The legislation to remove philosophical, personal and religious exemptions for vaccines is backed by Democratic leaders in the Legislature. Gov. Kate Brown has promised to sign the bill into law.
The legislation galvanized Oregon anti-vaccination activists, who turned out in droves for legislative hearings, organized statewide marches March 30 and held a rally at the Capitol on April 23. Lawmakers received a tsunami of calls, emails and visits to their Capitol and district offices.
Helt said she knew there would be vocal opposition, but the volume of activity has been a surprise.
“I didn’t think this was a light issue, but it has been more contentious than I would have thought,” Helt said. “It has brought a lot of comment.”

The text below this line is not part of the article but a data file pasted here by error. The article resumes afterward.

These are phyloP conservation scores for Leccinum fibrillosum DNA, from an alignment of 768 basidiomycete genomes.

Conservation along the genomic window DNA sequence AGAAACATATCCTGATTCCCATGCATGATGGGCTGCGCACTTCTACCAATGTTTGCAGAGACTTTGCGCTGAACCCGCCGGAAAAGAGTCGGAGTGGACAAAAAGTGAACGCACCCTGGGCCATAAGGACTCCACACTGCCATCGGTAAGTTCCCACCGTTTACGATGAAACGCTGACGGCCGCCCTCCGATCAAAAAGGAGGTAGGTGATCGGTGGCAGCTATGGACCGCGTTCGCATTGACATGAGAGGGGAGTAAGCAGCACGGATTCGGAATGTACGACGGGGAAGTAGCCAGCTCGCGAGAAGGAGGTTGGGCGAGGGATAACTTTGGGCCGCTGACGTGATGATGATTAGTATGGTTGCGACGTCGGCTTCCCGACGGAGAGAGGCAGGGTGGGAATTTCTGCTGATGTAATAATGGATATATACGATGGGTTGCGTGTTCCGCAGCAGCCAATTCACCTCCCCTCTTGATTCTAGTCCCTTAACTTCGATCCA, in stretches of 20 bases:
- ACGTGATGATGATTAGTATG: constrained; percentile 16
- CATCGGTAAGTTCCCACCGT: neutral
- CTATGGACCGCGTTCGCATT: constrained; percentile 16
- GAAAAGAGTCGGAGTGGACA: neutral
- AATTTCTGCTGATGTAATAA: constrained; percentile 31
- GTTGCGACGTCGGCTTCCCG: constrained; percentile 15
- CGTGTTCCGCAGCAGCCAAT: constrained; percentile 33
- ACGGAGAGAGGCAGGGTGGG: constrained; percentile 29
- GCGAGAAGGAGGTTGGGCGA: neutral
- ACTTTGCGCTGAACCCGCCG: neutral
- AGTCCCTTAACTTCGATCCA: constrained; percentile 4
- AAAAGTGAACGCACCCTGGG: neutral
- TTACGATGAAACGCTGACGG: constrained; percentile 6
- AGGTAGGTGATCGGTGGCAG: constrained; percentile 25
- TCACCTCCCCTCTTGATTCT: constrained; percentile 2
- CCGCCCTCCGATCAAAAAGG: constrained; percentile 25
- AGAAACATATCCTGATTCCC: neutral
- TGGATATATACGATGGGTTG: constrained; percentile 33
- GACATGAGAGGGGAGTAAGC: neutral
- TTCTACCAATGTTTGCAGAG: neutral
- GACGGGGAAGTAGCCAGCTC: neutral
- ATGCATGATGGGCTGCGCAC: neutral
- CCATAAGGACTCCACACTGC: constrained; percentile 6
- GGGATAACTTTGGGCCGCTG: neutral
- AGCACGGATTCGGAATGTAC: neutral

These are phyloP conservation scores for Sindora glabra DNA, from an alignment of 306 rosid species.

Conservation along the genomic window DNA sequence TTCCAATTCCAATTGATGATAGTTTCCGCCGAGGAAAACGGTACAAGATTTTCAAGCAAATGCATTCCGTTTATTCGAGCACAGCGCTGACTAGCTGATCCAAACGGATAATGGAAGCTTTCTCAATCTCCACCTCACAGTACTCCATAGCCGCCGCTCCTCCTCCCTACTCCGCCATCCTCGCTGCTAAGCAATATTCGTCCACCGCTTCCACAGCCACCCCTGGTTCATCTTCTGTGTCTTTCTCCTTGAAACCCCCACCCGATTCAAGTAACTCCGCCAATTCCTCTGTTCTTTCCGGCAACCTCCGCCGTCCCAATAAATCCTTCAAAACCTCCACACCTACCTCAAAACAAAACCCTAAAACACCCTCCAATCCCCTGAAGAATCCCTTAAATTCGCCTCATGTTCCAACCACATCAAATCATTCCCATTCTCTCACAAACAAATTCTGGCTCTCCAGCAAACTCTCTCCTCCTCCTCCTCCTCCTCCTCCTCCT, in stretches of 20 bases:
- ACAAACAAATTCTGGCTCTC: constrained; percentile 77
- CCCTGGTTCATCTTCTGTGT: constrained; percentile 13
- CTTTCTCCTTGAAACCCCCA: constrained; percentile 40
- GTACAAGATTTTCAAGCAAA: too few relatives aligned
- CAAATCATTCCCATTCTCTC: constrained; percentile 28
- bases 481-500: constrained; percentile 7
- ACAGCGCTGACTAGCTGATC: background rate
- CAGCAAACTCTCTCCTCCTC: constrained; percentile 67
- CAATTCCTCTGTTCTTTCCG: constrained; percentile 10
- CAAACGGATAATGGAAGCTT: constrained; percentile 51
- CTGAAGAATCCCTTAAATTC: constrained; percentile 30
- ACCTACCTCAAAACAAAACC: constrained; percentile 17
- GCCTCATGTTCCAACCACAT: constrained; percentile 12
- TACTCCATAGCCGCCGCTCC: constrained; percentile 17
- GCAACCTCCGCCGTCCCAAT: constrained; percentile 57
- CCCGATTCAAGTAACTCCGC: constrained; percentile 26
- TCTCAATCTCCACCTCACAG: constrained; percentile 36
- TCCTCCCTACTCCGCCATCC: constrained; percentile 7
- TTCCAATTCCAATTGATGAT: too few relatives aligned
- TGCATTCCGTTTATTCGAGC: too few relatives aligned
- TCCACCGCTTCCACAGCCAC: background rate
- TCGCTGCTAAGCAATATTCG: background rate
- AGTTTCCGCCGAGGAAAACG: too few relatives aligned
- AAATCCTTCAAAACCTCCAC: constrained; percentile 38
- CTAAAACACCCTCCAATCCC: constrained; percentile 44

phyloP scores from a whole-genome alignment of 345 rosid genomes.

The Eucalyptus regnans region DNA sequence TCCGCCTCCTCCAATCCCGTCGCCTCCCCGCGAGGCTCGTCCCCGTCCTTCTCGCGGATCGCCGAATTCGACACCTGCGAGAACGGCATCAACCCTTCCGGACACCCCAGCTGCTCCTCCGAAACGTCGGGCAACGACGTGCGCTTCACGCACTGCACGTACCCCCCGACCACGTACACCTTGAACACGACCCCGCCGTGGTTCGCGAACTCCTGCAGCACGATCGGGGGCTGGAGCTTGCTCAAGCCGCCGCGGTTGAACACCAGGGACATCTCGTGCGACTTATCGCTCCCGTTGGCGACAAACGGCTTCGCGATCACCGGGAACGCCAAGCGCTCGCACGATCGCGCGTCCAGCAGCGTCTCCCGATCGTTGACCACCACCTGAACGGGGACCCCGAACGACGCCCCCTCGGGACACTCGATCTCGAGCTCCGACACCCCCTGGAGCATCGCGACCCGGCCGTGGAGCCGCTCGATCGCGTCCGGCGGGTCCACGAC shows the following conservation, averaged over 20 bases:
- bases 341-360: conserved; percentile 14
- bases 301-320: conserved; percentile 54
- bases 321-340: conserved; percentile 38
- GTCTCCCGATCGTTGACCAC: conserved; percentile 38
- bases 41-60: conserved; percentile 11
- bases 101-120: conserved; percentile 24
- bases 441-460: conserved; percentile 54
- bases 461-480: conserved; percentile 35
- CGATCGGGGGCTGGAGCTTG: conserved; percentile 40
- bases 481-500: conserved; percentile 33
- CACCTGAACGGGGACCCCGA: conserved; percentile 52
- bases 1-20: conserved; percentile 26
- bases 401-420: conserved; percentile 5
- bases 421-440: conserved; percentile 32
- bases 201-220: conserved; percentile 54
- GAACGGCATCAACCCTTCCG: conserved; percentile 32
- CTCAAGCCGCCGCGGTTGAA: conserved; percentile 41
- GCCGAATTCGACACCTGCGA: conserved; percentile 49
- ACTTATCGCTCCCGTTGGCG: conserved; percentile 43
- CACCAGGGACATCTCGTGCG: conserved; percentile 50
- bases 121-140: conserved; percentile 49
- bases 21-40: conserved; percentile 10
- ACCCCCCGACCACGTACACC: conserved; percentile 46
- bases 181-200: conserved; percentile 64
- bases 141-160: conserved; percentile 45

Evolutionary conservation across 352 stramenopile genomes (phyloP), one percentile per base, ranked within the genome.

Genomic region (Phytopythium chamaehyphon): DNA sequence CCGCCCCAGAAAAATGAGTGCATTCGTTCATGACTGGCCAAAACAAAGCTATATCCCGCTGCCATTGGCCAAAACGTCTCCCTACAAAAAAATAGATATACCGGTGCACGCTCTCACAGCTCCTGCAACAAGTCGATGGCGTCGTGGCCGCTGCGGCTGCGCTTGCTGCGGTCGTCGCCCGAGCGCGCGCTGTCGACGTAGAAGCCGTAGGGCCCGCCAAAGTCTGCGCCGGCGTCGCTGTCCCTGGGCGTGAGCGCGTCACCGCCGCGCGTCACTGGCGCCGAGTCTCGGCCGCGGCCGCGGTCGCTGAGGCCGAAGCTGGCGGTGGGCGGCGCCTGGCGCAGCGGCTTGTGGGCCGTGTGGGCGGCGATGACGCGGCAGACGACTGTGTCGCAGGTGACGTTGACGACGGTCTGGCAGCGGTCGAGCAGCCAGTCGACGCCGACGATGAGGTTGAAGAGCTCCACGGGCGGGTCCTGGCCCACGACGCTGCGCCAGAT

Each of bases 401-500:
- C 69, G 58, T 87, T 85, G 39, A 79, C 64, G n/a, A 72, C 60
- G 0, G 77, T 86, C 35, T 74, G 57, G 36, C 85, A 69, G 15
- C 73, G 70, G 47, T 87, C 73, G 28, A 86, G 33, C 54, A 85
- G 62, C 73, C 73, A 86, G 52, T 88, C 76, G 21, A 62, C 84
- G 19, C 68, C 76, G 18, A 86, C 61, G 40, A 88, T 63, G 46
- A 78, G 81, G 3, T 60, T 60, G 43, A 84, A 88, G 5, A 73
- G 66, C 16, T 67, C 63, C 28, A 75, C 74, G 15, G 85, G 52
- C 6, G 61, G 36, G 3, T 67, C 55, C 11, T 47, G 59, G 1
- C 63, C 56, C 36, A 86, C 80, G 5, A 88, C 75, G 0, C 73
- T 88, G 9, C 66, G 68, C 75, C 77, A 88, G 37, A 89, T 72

Some of it has come from her Republican colleagues and GOP staff, which have ranged from strong opposition to personal attacks.
“I am not only a ‘NO’ I’m a ‘HELL NO!!’ on HB 3063,” said a tweet last week from Rep. Bill Post, R-Keizer.
Some of the harshest words have come from Jonathan Lockwood, spokesman for a trio of conservative lawmakers — Post, Sen. Kim Thatcher, R-Keizer, and Sen. Dennis Linthicum, R-Klamath Falls.
Like many opponents, Lockwood refers to HB 3063 as the “forcible injections” bill.
“Rigidity, falsehoods, close-mindedness and putting profits ahead of people are not Oregon values,” Lockwood tweeted Friday.
While Sen. Elizabeth Steiner Hayward, D-Beaverton, has been Lockwood’s go-to target as the legislation’s “chief architect” who he says has “lied and lied and lied” about the bill, he doesn’t hold back when commenting on Helt.